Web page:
Discover TV expert Mark Stacey’s top antique hunting grounds

Antiques expert Mark StaceyWhen he’s not making appearances on various antiques TV shows or working at Reeman Dansie Auctioneers, expert Mark Stacey is a regular face at UK fairs trading as Santiago Ventura Real. Next month he’s due to exhibit at the annual Firle Place Antiques Fair from June 2-4, organised by Penman Fairs. We caught up with Mark to get the inside track on getting the most from visiting antiques fairs, ones to watch and top tips.

What pieces might you hope to find at Firle Place Antiques Fair?

Valuations are always exciting, so I hope to see interesting items. I’d love to find a piece of Lalique, otherwise the quirkier the better.

What pieces are you taking to the fair?

We are taking our usual eclectic mix of ceramics, silver, objects, furniture and paintings from all eras. We have a few very nice watercolours of the Sussex Downs to exhibit.

What do you think are the current ‘good investment’ items – ones to watch?

Good quality, unusual, one-off items from all periods are selling well – the more unusual the better. We find affordable decorative paintings are proving popular at the moment.

What is a good investment is the most asked questions, and the most difficult to answer! If I knew what I would be a very happy man. I would also advise to buy and collect what you enjoy and like, if in time this proves a wise purchase then that’s a bonus, you will also have the item

What antiques do you have at home?

I live in a period house but have a range of items at home from the 17th to the late 20th centuries. I’m often asked what I collect, the answer is usually things I can’t sell!

What do you think will be the antiques of the future?

The setting for Firle Place Antiques Fair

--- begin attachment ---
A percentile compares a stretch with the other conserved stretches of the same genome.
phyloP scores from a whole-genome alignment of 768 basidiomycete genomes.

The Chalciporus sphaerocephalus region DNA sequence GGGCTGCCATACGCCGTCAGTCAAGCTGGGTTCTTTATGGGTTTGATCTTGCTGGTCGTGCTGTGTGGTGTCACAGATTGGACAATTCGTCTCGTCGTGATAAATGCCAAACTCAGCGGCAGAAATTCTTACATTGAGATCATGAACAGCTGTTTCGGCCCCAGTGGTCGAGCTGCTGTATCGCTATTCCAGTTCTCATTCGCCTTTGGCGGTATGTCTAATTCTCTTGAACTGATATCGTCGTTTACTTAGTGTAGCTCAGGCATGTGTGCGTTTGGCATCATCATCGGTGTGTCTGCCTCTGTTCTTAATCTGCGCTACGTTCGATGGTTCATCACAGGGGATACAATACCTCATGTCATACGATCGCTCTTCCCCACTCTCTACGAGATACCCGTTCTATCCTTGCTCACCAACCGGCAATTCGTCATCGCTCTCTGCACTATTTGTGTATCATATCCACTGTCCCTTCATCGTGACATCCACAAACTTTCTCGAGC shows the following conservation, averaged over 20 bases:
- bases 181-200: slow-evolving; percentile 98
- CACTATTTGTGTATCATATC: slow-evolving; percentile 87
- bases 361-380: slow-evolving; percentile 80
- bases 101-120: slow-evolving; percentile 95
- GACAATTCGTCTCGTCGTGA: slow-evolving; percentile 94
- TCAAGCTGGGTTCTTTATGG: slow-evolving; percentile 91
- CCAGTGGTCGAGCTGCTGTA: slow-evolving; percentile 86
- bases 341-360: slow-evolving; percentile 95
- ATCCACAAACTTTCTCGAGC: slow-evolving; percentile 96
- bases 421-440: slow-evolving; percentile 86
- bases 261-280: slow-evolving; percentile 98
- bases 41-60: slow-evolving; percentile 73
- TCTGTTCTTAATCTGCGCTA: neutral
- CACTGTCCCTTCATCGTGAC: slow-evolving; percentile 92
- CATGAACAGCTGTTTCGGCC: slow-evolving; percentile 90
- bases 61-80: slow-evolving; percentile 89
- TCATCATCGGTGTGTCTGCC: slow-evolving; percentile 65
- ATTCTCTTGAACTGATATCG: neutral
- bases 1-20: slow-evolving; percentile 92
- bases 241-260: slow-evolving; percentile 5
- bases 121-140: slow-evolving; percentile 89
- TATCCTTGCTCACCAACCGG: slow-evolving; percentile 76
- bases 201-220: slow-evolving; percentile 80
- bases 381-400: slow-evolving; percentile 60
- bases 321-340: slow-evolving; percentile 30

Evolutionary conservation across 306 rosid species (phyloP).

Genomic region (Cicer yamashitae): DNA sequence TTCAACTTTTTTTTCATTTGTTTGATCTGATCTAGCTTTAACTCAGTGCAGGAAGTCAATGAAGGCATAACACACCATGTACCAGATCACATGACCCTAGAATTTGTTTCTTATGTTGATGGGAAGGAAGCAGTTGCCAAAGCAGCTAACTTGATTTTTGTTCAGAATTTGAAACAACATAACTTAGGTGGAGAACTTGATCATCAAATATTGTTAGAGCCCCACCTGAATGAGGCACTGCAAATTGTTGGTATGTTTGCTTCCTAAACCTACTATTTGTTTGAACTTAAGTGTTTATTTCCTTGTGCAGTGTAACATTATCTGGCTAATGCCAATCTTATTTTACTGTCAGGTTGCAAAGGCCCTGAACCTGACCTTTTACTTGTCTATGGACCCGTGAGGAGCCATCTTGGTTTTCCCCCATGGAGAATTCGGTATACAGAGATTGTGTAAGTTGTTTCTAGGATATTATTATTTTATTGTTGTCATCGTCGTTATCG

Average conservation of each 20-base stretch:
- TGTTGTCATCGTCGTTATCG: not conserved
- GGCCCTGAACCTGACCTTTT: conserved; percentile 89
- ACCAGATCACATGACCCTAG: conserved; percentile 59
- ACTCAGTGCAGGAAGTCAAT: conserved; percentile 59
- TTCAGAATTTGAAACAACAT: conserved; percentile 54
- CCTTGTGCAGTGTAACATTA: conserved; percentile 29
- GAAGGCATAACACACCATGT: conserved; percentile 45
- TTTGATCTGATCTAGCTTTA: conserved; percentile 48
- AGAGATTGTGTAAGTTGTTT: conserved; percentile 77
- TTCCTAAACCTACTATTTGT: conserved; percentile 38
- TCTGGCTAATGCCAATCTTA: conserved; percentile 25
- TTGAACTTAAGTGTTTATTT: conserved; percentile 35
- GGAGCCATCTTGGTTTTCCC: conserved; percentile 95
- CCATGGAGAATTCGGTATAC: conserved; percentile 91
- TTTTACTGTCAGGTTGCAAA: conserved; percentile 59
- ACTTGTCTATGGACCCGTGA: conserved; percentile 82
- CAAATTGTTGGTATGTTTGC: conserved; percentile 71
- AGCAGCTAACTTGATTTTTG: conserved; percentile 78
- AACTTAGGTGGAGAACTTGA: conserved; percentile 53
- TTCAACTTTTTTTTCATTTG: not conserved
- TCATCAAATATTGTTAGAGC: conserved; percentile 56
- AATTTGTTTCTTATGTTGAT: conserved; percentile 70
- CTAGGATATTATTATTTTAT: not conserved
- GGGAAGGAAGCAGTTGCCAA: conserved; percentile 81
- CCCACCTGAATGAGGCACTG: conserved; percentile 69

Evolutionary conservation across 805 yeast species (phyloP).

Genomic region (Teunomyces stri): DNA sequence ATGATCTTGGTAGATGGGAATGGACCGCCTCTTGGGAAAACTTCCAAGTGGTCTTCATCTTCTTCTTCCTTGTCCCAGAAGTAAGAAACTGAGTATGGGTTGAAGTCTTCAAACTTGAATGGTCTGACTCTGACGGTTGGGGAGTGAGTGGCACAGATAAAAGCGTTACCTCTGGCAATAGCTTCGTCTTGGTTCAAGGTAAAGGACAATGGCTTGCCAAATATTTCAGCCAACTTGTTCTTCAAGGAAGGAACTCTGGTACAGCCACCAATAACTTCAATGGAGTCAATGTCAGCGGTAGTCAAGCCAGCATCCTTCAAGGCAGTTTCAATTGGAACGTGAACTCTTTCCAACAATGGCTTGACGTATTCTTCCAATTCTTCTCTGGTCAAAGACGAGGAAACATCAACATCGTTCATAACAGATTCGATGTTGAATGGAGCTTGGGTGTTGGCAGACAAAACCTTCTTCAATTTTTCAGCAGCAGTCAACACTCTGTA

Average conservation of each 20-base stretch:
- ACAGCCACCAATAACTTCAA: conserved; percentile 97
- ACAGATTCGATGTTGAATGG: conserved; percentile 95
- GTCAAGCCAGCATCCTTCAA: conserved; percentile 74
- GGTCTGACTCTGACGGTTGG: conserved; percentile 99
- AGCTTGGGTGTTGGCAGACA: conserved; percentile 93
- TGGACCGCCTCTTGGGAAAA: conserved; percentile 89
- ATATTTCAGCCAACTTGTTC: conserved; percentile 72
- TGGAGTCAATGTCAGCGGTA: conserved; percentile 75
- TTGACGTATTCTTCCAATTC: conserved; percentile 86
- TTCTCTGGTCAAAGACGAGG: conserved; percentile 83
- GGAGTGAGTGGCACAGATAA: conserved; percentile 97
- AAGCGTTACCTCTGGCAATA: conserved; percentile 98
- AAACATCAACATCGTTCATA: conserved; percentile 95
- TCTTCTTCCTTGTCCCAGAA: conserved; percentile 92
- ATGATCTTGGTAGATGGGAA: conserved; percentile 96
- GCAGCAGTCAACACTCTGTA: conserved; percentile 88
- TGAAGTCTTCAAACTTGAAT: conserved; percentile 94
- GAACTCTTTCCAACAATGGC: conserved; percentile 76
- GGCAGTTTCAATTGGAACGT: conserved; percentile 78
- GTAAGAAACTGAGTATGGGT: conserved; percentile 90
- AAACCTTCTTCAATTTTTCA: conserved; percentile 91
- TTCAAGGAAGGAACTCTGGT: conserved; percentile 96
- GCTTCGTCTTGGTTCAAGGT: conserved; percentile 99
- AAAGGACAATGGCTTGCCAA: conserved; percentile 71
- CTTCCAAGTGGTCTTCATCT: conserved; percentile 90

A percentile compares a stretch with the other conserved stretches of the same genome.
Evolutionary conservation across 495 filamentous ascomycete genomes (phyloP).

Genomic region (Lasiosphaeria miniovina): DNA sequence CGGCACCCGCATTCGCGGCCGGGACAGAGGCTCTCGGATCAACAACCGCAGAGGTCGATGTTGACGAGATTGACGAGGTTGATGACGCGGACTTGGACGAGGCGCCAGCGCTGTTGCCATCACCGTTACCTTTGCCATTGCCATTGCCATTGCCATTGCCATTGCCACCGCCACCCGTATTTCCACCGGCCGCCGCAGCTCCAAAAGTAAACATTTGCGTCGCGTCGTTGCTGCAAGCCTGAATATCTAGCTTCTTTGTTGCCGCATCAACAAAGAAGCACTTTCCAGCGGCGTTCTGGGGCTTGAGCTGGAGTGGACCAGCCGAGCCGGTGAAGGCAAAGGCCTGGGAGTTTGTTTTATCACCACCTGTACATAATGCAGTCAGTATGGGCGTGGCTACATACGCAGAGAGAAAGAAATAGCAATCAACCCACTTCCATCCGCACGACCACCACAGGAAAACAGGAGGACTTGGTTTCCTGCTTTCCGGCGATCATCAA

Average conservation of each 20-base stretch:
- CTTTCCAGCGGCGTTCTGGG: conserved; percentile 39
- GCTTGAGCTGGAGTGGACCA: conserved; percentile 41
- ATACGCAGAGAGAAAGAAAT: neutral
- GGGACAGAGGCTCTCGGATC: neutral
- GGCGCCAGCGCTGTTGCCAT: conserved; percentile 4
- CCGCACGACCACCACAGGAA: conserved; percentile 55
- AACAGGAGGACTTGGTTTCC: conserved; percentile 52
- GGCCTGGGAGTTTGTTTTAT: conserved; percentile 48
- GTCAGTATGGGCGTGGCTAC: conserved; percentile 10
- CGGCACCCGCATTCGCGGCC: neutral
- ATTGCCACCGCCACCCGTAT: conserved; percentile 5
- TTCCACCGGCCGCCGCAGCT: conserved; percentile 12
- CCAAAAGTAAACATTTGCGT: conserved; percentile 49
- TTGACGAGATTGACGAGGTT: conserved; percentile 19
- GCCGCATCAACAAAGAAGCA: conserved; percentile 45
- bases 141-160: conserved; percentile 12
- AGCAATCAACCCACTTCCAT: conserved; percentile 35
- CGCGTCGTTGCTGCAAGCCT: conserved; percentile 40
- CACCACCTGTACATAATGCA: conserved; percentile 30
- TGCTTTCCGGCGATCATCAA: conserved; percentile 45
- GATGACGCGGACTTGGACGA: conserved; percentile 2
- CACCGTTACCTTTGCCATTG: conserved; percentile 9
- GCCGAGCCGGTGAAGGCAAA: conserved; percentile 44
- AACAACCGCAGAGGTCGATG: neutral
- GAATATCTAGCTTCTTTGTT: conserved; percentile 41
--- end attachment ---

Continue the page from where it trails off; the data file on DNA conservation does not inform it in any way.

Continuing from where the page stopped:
The setting for Firle Place Antiques Fair

Rare and beautiful things will always be collected, especially named pieces, so look for good modern designers, and things that will fit practically into modern homes and living.

How is the industry changing and what will it look like in the future?

The antiques business has changed rapidly over the last five years. The bread  and butter antiques are much harder to sell and have to be presented in the context of buyers’ living habits. Dealing is changing, and we must all embrace the modern internet world as online and social media is growing rapidly.

Tell us some trade secrets – what are your top tips for buying antiques at fairs?

When buying at a fair or anywhere else, check condition, talk to the dealer – they won’t bite! When discussing a price, remember to be honest and polite. If you see something you like, buy it as you don’t often have second chances with good pieces. Dealers are also knowledgeable and want to build up relationship with buyers.

What antiques/artworks would you buy if money were no object?

If money were no object I would buy Rene Lalique’s ‘Archers’ in red. I’d also love a Hockney pool painting.

Where are your favourite antique hunting destinations?

I buy from many places: auctions, fairs, and centres – all have advantages and negatives. I find Long Melford Antiques Fairs in Suffolk and Dunston Hall’s fairs in Norfolk fertile buying grounds, but love traveling and hunting, they always have something to buy.

What are some of the biggest mistakes that buyers make?

Not looking properly and finding damage or restoration.

How does the industry encourage younger buyers?

I think the industry has a lot to do to attract younger buyers. Things need to be open and accessible. Dark rooms with cabinets look more like museums. Fairs need to create a more open approach and broaden the date range.

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